Thursday’s Thirteen: Veterans Day


Thursday’s thirteen: Veterans Day.
Today (well technically yesterday) across our country, Americans will pause to honor the men and women who have served and are serving in this country’s military forces.
1. Veterans Day was originally observed as Armistice Day in honor of the end of WWI fighting on 11/11/1918 at 11am.
2. Armistice Day (now Veterans Day) was observed as a yearly moment of silence at 11/11 at 11am. It became an official holiday and day off for most folks in 1938 and in 1954 was expanded to include all US veterans not just those who served in WWI.
3. Veterans Day is an annual American holiday honoring military veterans. Both a federal holiday and a state holiday in all states, it is usually observed on November 11.
4. World War I ended 91 years ago, in 1918, and only one American soldier is still alive, according to the Department of Veterans Affairs. His name is Frank Woodruff Buckles, born in 1901 in Missouri. He went on to also serve in World War II, where he was captured by the Japanese and spent three years in a prison camp before being rescued.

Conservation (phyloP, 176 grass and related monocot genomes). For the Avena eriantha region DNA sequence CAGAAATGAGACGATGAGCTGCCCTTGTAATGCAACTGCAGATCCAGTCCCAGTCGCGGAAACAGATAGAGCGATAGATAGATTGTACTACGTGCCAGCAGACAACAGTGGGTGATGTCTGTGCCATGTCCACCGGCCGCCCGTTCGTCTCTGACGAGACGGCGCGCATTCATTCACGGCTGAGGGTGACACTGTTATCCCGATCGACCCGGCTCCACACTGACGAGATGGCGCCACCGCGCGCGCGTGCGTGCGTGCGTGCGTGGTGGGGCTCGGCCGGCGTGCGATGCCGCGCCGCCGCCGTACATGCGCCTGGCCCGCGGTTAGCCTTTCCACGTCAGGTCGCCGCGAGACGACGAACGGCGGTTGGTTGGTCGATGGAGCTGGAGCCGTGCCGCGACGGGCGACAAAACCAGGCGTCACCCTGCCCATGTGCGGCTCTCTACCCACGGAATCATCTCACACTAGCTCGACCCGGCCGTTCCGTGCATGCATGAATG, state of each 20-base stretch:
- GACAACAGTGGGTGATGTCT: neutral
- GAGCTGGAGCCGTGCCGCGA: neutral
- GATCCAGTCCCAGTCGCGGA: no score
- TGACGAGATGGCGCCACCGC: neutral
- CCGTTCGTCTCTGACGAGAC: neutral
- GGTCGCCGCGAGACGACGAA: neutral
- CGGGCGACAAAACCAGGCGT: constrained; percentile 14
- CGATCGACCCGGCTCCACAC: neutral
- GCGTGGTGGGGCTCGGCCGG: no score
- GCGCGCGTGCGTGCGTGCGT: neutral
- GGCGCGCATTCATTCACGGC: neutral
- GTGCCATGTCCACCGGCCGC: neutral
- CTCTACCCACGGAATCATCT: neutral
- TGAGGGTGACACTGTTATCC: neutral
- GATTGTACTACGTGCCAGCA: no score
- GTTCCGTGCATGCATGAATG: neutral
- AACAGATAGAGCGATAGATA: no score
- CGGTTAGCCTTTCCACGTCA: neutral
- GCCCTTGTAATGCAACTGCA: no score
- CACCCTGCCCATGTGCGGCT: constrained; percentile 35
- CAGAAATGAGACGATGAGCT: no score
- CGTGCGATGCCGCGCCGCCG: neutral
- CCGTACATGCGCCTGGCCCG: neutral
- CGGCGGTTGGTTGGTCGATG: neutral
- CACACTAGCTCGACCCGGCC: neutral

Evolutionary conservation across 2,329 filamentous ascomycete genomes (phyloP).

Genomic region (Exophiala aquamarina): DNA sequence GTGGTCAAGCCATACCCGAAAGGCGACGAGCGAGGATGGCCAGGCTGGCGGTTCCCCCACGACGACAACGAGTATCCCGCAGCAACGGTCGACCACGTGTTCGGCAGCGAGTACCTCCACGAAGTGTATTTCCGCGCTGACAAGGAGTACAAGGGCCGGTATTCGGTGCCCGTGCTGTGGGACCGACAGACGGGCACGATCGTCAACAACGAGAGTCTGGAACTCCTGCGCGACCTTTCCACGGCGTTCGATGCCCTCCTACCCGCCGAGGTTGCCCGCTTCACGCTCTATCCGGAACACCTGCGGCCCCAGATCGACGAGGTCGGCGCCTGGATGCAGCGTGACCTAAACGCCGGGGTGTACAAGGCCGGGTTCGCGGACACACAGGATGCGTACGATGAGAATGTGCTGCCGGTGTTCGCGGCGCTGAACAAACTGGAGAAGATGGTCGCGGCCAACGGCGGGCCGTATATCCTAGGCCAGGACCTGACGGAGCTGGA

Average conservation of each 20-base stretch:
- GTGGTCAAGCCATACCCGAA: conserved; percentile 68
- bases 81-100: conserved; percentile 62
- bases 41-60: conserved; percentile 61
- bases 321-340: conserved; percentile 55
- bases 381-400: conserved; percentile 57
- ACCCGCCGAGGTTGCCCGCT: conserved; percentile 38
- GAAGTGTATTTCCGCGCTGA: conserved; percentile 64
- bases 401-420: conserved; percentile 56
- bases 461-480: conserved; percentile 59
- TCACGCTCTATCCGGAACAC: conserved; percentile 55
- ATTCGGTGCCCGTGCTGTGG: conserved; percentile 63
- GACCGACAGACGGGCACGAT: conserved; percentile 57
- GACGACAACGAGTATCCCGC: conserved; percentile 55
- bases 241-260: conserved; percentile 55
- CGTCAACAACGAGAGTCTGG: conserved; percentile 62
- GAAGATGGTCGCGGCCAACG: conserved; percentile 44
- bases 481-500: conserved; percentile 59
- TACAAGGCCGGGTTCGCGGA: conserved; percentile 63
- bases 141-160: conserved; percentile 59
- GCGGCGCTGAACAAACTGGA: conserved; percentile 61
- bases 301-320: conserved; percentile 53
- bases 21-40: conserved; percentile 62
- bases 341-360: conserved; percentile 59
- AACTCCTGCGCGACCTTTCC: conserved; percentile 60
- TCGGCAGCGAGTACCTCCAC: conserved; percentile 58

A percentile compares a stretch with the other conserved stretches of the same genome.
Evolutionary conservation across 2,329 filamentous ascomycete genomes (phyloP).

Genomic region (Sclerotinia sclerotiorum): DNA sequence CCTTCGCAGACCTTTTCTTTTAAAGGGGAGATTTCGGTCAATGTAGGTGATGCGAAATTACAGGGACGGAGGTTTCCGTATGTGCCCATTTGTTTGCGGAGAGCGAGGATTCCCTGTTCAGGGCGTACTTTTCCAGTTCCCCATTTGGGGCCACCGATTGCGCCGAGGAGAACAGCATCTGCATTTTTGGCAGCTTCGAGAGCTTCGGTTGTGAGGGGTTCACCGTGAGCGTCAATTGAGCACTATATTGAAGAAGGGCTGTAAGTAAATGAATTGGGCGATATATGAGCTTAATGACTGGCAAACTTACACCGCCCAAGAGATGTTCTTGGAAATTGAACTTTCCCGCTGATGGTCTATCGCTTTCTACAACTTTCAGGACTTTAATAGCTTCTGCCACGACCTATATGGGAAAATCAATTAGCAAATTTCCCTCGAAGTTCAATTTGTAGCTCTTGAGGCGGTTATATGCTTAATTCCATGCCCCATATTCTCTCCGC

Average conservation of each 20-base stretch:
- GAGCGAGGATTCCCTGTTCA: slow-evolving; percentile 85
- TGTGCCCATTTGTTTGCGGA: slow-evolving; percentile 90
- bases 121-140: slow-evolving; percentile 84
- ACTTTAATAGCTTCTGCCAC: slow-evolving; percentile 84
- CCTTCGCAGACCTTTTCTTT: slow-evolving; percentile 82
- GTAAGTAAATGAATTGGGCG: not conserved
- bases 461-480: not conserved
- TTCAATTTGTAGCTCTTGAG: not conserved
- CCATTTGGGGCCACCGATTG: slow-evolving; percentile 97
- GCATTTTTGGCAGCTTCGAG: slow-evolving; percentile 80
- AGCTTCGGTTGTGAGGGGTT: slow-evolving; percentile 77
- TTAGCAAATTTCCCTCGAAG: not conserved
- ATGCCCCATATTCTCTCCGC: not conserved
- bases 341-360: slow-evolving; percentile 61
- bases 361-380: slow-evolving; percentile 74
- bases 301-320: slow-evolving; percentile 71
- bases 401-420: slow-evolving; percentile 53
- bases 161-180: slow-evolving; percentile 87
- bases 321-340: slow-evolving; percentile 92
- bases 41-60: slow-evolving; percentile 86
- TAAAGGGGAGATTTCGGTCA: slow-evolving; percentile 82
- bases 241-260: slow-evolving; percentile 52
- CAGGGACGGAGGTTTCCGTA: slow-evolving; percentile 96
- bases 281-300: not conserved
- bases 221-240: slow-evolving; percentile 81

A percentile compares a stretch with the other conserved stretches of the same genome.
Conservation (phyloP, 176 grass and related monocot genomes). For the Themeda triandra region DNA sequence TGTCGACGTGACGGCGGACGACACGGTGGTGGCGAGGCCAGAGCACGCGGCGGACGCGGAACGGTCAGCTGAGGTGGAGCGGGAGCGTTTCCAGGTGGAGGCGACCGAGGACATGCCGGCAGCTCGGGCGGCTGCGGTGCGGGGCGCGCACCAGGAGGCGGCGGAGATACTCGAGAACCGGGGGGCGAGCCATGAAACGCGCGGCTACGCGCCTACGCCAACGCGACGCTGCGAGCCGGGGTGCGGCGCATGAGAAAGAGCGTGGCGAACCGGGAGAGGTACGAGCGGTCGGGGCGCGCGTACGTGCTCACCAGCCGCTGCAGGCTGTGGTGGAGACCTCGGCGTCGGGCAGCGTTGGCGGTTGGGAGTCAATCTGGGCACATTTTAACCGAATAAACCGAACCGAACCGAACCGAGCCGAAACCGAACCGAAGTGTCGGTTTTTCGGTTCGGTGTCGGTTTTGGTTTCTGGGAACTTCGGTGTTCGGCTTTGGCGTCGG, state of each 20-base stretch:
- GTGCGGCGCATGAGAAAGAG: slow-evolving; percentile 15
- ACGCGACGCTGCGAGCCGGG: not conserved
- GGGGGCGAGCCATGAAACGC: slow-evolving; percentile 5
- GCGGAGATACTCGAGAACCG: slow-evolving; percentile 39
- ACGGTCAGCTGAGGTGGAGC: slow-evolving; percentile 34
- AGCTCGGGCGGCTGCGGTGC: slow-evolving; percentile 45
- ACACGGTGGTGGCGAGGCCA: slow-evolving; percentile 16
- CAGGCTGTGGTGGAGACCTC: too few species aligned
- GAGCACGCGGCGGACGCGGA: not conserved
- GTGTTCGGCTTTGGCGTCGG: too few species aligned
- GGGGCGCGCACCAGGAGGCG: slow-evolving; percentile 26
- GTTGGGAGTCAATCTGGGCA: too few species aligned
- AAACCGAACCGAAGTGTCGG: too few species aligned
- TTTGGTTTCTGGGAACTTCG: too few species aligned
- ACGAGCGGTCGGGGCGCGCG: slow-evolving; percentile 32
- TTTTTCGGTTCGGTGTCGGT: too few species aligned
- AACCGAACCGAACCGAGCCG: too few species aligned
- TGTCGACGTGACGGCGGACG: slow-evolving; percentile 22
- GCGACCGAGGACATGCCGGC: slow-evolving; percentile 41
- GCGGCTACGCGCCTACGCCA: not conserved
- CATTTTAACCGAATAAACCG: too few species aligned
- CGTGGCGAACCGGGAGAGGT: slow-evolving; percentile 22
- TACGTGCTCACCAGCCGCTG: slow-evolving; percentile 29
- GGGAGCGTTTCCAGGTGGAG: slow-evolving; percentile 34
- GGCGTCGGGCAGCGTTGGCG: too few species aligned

5. The last surviving female WWI veteran died in 2007. She lived to be 109 years old, and was buried with full military honors.
6. Today in America, we have fewer than than 2 million World War II veterans still with us. We are losing these men and women at the rate of approximately 11,000-12,000 a week. Unfortunately, in another five years, we will have lost most of the “greatest generation.”
7. 33% of living US veterans (7.8 million) served during the Vietnam war.
8. 3.4 million Veterans are living with a service-related disability.
9. Veteran: one who had served in the armed forces.
10. Veteran’s day is the day that celebrates in memory of the Armistice, ending World War I in 1918. It honors the veterans of the armed forces.
11. November 11, Veterans Day is celebrated in the U.S and in France. Called Armistice Day in Belgium, French Guiana, and Tahiti. And Remembrance Day in Canada and Burma.
12. When knights in armor rode past their king, they raised their visors to identify themselves. This custom eventually became the military salute.
13. As we express our gratitude, we must never forget that the highest appreciation is not to utter words, but to live by them. –John Fitzgerald Kennedy

12 comments on “Thursday’s Thirteen: Veterans Day

  1. DH is a Naval vet. I appreciated him a lot yesterday 🙂

    I have many, many friends in the military or who were in the military, so Veterans Day is always a time for me to remember to tell them all how much I appreciate them.


    • Hi Elise,

      My hubby is too, he was in the Navy. I quite agree, many of my family members including my dad and brother were in service, and what we would do with out all our military personel?

      God bless them everyone, and please God let them come home again to the families who love them.



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